These establishments were the furthest thing from a small-town fishing tackle store you could imagine, and members of the snobbish Anglers’ Club of New York loved them. “Many a time,” read one article in the club’s bulletin, “you have entered a cluttered tackle store, and across an awkward counter have poured your confidences into the drooping ear of an ex-hardware clerk whose chief aim in life is to sell you a gaudy plug bait or a clock-work reel.” At the Winchester store, however, or at Abercrombie & Fitch, there were no counters; instead there were leather armchairs, a roaring fire, a private elevator to the gun room, and sales clerks who looked like Herbert Hoover.
The rods that Eustis Edwards built during his time at Winchester were superb examples of the craftsman’s art. This was when he made the 6166, the rod that had first won Streamer’s heart. In time I managed to acquire a 6165 of my own, a model from the same series, whose fine tips, dark cane, and overall delicacy of action and aesthetics took my breath away. For sentimental reasons I took it fishing for the first time on Woodbury Creek, just above the falls, where Thomas, Edwards, and Loman Hawes had had their first rod shop.
Returning to the Central Valley area for the first time in a while, it was hard not to be reminded of the commercial pressures that had driven the three men to break away from the old Leonard operation. For Edwards’s relationship with Winchester brought the same problems, only in a much more acute form. His contract was a classic Faustian bargain: in exchange for the freedom to make his own masterpieces, he had to train and oversee a mass-production workforce. What made this inherent conflict intolerable was a weak spot in Louis Liggett’s theories of marketing. Winchester’s decision to build cheap bamboo rods put the company in direct competition with high-volume producers such as the Montague Rod and Reel Company in Massachusetts and the Horrocks-Ibbotson Company of Utica, New York. But those competitors had years of experience; they could make cheap rods in their sleep. For Winchester, entering a tough marketplace, cost and quality were at cross-purposes. If Edwards insisted on quality control, Winchester rods became uncompetitive. If production costs were lowered, the quality declined.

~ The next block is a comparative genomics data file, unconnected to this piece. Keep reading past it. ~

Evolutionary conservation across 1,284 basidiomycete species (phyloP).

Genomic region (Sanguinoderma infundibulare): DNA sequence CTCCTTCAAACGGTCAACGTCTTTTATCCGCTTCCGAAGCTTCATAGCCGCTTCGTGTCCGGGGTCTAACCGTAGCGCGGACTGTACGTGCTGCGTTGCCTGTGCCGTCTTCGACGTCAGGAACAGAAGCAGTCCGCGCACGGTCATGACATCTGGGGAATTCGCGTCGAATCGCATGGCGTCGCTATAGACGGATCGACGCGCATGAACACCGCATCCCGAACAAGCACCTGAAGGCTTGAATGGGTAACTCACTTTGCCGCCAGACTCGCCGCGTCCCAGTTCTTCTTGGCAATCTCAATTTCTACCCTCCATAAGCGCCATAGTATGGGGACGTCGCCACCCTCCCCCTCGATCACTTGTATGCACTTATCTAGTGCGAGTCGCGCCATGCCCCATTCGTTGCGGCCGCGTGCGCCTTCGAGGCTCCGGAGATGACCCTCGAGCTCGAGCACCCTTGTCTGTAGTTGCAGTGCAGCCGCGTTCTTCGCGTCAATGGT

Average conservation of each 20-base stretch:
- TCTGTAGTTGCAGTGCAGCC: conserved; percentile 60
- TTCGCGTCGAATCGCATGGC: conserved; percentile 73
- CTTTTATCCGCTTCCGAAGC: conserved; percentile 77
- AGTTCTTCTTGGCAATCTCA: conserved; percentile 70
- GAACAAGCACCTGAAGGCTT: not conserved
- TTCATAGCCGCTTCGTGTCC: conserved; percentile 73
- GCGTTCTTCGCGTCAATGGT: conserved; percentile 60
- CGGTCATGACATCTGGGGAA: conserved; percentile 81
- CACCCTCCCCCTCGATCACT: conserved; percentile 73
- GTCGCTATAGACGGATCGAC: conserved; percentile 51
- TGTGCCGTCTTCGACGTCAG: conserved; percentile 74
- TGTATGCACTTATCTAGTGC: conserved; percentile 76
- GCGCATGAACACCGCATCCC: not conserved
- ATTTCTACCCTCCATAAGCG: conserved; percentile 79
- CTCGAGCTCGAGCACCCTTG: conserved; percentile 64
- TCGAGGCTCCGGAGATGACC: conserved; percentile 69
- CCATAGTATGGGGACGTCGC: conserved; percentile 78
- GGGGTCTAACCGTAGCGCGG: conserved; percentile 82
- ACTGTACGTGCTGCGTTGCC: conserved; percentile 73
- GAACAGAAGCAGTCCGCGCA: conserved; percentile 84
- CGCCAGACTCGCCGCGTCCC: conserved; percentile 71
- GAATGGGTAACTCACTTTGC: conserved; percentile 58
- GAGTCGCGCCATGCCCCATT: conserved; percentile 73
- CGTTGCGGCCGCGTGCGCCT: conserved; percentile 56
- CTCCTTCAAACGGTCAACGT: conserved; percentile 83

You can sense Eustis, an old man now, straining to break free for one last flourish. Whether he actually tried to make rods under his own name or merely asked permission to do so, there’s an amendment to his five-year contract, dated July 1923, that reads like a gag order. You’re not a person, Winchester’s lawyers are saying; you’re a brand. You can have your name back if and when we part company; but until then, “Eustis W. Edwards” belongs to us. There’s a kind of existential horror about losing the right to your own name, especially when it’s synonymous with a vision of quality and integrity. Entering his late sixties, with his creative powers undiminished, Eustis saw his name used to sell junk, and there was nothing he could do about it. It must have made him heart-sick. The only comfort was that the Winchester contract had barely fifteen months to run.
Eustis Edwards had six good years left, as it turned out. For almost half a century, he had struggled to balance the ideals of his craft with the realities of economic survival. He’d done so in almost every imaginable setting: as a Leonard acolyte and member of old Hiram’s manufactory; as one of the elite “supergroup” with Thomas, Hawes, and Payne; as Fred Thomas’s junior partner; as a secretive independent; as head of production for a huge industrial corporation with a bamboo sideline. At every stage he’d bucked the machine, balking at compromises, corporate pressures, and identity theft, turning his back on economic security for the independent pursuit of perfection. I think ultimately it was this, beyond the sheer beauty of his work, that made Eustis such a compelling figure to me.
In 1924, at the age of sixty-seven, he finally put the equation together. In the house on Filbert Street, in a furious yearlong burst of creative activity, Eustis made fifty rods that may have been his very finest. He called them the Perfection.